best friends beshert

Beshert | Bestie In My Building, Part II

When I wrote my first Beshert piece, it was during happier, more carefree times. I’d just met my bestie after living in the apartment above hers for a lonely year. And then came COVID-19.  When Washington, D.C. went into lockdown, we decided that she’d quarantine with my family. We both worked from home and made our own hours. Every afternoon, like Lucy and Ethel, we sat on my blue velvet couch and screamed at the TV, a pair of middle-aged women cracking jokes through our fear as we watched the world spin out of control. It was like watching a never-ending apocalyptic movie. We weren't glamorous, nor camera-ready. We skipped social niceties like getting seriously dressed. We never knew what day of the week it was because we had nowhere to go but the couch.  We knew...

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Janet Nussbaum

Beshert | Finding My Childhood Bestie—60 Years Later!

My beshert moment on that unforgettable day wrapped me in so many memories of my childhood. In the early 1940s, as kids growing up in the Bronx, New York, we walked to school with our friends and played in the streets until dark without fear or worry. We enjoyed marbles, which we kept in our fathers’ old cigar boxes; jacks on the sidewalk, chalk to draw and play games in the street and so many more inventive ways to have fun. My best friend was Bernice Goldfeder from the time I was five until moves and marriages separated us.     Fast forward to the 2000s. I had left New York and relocated to Washington, DC in 2002. I made a happy life for myself there with a few wonderful new friends and the blessing of my daughter...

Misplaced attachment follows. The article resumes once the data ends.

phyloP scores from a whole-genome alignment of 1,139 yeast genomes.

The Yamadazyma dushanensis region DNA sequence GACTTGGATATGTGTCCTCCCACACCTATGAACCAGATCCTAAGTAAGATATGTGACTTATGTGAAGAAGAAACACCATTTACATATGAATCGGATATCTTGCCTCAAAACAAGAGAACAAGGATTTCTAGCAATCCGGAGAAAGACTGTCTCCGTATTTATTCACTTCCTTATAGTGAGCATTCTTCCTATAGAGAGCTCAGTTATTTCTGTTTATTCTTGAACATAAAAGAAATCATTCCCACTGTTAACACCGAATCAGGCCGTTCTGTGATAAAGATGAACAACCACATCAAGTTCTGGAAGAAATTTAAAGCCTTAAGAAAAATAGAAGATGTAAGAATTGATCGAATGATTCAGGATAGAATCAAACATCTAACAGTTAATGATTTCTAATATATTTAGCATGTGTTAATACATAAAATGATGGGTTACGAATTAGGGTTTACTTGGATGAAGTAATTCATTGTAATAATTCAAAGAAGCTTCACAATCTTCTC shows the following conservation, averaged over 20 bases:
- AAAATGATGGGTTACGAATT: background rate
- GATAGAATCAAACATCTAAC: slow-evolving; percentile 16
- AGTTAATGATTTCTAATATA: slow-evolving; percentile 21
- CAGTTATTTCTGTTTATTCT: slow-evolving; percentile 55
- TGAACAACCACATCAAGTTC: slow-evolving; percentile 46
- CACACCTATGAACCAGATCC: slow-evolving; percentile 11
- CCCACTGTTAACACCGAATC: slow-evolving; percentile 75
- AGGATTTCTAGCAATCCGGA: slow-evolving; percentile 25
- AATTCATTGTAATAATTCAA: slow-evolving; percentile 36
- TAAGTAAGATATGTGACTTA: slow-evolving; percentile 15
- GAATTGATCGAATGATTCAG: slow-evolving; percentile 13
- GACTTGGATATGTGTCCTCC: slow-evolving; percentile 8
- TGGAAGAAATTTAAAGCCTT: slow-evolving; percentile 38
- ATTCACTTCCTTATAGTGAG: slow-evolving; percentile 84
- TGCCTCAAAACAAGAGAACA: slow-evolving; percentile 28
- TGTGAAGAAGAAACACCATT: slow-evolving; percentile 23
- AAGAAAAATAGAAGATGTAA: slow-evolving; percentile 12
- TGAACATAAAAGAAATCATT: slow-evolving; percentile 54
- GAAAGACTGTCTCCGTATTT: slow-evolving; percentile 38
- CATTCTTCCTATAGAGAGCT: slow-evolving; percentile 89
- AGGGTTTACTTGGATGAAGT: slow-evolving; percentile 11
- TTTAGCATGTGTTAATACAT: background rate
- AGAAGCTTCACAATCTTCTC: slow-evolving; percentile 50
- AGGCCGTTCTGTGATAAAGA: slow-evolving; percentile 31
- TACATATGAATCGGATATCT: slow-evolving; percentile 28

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Beshert | Shareyna and Kim

Long before fused celebrity names like “Brangelina” (now back to Brad and Angelina) became trendy, my college roommate and I were known as “Shareyna.” Thirty-six years ago this fall, Reyna and I met as Yale freshmen after a guy friend asked me why I switched back and forth between two outfits every day and I realized that he must be mistaking me for someone else with a similar face but different clothes. I had watched “The Parent Trap” (friends mix up identical twins who meet for the first time at camp) enough times to know that this meant I had a doppelganger.  It turned out that my twin-like double lived three floors below me. Reyna was another five-foot-four, dark-haired young woman from the shared gene pool of Eastern European Jews. We stood next to one another...

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